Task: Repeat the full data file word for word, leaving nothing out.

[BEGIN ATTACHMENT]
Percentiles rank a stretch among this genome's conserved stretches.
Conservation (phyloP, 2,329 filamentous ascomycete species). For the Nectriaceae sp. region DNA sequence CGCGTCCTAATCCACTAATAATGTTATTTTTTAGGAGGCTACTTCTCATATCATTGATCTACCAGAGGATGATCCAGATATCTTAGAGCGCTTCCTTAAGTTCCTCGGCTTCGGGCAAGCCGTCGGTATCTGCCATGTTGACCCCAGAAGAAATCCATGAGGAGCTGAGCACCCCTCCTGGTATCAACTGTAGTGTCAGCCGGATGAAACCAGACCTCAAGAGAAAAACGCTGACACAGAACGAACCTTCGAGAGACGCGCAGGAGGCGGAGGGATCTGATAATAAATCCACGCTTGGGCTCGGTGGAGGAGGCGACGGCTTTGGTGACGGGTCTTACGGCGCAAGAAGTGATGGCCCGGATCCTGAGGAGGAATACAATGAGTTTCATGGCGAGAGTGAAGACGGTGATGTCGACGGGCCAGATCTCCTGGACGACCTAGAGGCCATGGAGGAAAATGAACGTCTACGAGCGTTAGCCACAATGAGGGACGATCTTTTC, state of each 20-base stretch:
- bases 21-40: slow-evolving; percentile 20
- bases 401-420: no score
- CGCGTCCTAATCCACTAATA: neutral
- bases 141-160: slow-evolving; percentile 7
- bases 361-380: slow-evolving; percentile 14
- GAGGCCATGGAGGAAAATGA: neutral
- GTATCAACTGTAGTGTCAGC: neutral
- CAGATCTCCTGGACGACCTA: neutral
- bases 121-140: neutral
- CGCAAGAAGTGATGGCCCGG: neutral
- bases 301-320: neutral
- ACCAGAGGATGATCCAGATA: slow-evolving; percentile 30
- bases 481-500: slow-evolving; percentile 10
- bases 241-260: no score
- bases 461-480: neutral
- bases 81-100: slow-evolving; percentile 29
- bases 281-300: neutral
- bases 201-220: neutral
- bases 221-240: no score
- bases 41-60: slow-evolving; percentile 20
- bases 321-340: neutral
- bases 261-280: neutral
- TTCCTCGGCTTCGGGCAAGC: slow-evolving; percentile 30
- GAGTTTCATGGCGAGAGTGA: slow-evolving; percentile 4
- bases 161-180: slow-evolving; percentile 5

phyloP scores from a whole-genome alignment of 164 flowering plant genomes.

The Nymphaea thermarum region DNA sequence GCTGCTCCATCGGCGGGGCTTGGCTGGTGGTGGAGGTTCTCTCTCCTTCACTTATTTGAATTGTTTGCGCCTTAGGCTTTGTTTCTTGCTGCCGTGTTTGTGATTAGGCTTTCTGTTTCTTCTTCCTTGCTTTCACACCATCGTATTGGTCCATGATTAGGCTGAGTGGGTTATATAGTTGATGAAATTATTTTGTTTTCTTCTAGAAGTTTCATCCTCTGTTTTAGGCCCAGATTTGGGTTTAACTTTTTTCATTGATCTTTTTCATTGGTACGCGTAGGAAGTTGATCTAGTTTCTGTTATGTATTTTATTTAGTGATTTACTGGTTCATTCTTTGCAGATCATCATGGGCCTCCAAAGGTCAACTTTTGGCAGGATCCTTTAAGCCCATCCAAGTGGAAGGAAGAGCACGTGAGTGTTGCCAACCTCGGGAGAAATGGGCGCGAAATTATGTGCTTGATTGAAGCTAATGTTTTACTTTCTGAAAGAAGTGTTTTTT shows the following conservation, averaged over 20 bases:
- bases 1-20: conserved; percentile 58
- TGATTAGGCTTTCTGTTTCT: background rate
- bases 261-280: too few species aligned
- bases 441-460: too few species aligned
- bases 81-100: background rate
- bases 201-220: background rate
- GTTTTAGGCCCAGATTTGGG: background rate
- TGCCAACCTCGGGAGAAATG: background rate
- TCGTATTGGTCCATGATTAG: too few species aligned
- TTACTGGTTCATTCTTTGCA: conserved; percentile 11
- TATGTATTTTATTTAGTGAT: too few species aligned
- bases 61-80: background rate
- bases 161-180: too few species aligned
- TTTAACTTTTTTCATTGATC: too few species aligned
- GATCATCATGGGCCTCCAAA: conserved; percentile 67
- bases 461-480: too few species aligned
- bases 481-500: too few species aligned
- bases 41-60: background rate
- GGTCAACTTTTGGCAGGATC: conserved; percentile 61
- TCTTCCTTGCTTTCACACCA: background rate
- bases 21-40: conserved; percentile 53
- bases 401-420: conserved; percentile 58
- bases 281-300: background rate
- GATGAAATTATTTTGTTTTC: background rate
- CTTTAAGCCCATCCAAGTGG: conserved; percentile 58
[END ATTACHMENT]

Percentiles rank a stretch among this genome's conserved stretches.
Conservation (phyloP, 2,329 filamentous ascomycete species). For the Nectriaceae sp. region DNA sequence CGCGTCCTAATCCACTAATAATGTTATTTTTTAGGAGGCTACTTCTCATATCATTGATCTACCAGAGGATGATCCAGATATCTTAGAGCGCTTCCTTAAGTTCCTCGGCTTCGGGCAAGCCGTCGGTATCTGCCATGTTGACCCCAGAAGAAATCCATGAGGAGCTGAGCACCCCTCCTGGTATCAACTGTAGTGTCAGCCGGATGAAACCAGACCTCAAGAGAAAAACGCTGACACAGAACGAACCTTCGAGAGACGCGCAGGAGGCGGAGGGATCTGATAATAAATCCACGCTTGGGCTCGGTGGAGGAGGCGACGGCTTTGGTGACGGGTCTTACGGCGCAAGAAGTGATGGCCCGGATCCTGAGGAGGAATACAATGAGTTTCATGGCGAGAGTGAAGACGGTGATGTCGACGGGCCAGATCTCCTGGACGACCTAGAGGCCATGGAGGAAAATGAACGTCTACGAGCGTTAGCCACAATGAGGGACGATCTTTTC, state of each 20-base stretch:
- bases 21-40: slow-evolving; percentile 20
- bases 401-420: no score
- CGCGTCCTAATCCACTAATA: neutral
- bases 141-160: slow-evolving; percentile 7
- bases 361-380: slow-evolving; percentile 14
- GAGGCCATGGAGGAAAATGA: neutral
- GTATCAACTGTAGTGTCAGC: neutral
- CAGATCTCCTGGACGACCTA: neutral
- bases 121-140: neutral
- CGCAAGAAGTGATGGCCCGG: neutral
- bases 301-320: neutral
- ACCAGAGGATGATCCAGATA: slow-evolving; percentile 30
- bases 481-500: slow-evolving; percentile 10
- bases 241-260: no score
- bases 461-480: neutral
- bases 81-100: slow-evolving; percentile 29
- bases 281-300: neutral
- bases 201-220: neutral
- bases 221-240: no score
- bases 41-60: slow-evolving; percentile 20
- bases 321-340: neutral
- bases 261-280: neutral
- TTCCTCGGCTTCGGGCAAGC: slow-evolving; percentile 30
- GAGTTTCATGGCGAGAGTGA: slow-evolving; percentile 4
- bases 161-180: slow-evolving; percentile 5

phyloP scores from a whole-genome alignment of 164 flowering plant genomes.

The Nymphaea thermarum region DNA sequence GCTGCTCCATCGGCGGGGCTTGGCTGGTGGTGGAGGTTCTCTCTCCTTCACTTATTTGAATTGTTTGCGCCTTAGGCTTTGTTTCTTGCTGCCGTGTTTGTGATTAGGCTTTCTGTTTCTTCTTCCTTGCTTTCACACCATCGTATTGGTCCATGATTAGGCTGAGTGGGTTATATAGTTGATGAAATTATTTTGTTTTCTTCTAGAAGTTTCATCCTCTGTTTTAGGCCCAGATTTGGGTTTAACTTTTTTCATTGATCTTTTTCATTGGTACGCGTAGGAAGTTGATCTAGTTTCTGTTATGTATTTTATTTAGTGATTTACTGGTTCATTCTTTGCAGATCATCATGGGCCTCCAAAGGTCAACTTTTGGCAGGATCCTTTAAGCCCATCCAAGTGGAAGGAAGAGCACGTGAGTGTTGCCAACCTCGGGAGAAATGGGCGCGAAATTATGTGCTTGATTGAAGCTAATGTTTTACTTTCTGAAAGAAGTGTTTTTT shows the following conservation, averaged over 20 bases:
- bases 1-20: conserved; percentile 58
- TGATTAGGCTTTCTGTTTCT: background rate
- bases 261-280: too few species aligned
- bases 441-460: too few species aligned
- bases 81-100: background rate
- bases 201-220: background rate
- GTTTTAGGCCCAGATTTGGG: background rate
- TGCCAACCTCGGGAGAAATG: background rate
- TCGTATTGGTCCATGATTAG: too few species aligned
- TTACTGGTTCATTCTTTGCA: conserved; percentile 11
- TATGTATTTTATTTAGTGAT: too few species aligned
- bases 61-80: background rate
- bases 161-180: too few species aligned
- TTTAACTTTTTTCATTGATC: too few species aligned
- GATCATCATGGGCCTCCAAA: conserved; percentile 67
- bases 461-480: too few species aligned
- bases 481-500: too few species aligned
- bases 41-60: background rate
- GGTCAACTTTTGGCAGGATC: conserved; percentile 61
- TCTTCCTTGCTTTCACACCA: background rate
- bases 21-40: conserved; percentile 53
- bases 401-420: conserved; percentile 58
- bases 281-300: background rate
- GATGAAATTATTTTGTTTTC: background rate
- CTTTAAGCCCATCCAAGTGG: conserved; percentile 58